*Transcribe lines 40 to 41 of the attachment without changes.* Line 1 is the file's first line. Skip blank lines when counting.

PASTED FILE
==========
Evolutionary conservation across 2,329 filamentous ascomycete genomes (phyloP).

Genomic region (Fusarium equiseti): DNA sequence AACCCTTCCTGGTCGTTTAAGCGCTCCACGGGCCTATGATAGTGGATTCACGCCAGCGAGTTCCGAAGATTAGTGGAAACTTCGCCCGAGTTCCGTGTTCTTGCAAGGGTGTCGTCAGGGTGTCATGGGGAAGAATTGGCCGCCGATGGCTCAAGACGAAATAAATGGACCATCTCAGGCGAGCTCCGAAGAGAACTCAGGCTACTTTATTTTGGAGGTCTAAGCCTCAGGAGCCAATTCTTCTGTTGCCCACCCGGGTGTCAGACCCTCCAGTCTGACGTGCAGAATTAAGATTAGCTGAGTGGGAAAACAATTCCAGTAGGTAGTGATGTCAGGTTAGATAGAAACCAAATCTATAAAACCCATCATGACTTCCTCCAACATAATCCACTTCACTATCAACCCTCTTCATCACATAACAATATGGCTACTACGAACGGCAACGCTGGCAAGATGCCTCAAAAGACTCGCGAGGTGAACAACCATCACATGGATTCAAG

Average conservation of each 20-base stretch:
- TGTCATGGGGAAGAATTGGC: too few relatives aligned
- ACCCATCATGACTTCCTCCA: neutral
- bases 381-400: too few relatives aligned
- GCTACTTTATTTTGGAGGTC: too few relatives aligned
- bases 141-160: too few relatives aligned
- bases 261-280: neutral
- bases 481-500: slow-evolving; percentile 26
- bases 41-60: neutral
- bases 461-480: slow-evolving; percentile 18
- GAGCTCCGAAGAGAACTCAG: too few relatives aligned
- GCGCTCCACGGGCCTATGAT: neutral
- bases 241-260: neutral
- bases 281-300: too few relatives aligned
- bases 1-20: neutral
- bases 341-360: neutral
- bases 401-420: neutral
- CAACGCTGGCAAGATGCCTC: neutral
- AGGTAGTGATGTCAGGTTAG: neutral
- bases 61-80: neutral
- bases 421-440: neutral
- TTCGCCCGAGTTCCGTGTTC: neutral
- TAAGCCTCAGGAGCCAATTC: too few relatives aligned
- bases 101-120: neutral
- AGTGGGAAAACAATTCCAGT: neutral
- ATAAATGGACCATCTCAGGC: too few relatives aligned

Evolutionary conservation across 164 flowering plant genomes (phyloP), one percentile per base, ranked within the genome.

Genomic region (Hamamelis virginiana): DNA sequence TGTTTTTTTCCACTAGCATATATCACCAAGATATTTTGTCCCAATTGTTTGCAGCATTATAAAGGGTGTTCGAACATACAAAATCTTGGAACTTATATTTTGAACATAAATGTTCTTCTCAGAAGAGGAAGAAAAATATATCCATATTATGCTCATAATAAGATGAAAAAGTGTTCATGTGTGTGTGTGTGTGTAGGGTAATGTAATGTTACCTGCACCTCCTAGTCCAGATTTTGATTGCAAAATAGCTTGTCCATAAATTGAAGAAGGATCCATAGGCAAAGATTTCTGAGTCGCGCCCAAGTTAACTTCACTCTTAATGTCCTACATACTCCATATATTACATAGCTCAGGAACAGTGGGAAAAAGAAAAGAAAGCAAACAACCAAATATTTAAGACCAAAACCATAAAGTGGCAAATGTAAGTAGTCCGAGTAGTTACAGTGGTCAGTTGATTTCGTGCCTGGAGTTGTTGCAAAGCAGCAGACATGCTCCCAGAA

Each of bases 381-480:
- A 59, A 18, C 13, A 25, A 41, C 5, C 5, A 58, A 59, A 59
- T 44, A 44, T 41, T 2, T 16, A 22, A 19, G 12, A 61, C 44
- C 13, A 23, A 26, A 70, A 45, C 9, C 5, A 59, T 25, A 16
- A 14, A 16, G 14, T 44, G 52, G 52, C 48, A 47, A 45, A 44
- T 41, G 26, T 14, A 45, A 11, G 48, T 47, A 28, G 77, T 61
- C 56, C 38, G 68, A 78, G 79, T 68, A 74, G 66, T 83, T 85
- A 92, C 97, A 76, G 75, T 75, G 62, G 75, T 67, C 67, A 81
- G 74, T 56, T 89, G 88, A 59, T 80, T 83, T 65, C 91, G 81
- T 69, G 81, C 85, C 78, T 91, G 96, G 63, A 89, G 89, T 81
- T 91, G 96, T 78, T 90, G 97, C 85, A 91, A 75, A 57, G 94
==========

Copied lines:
- T 69, G 81, C 85, C 78, T 91, G 96, G 63, A 89, G 89, T 81
- T 91, G 96, T 78, T 90, G 97, C 85, A 91, A 75, A 57, G 94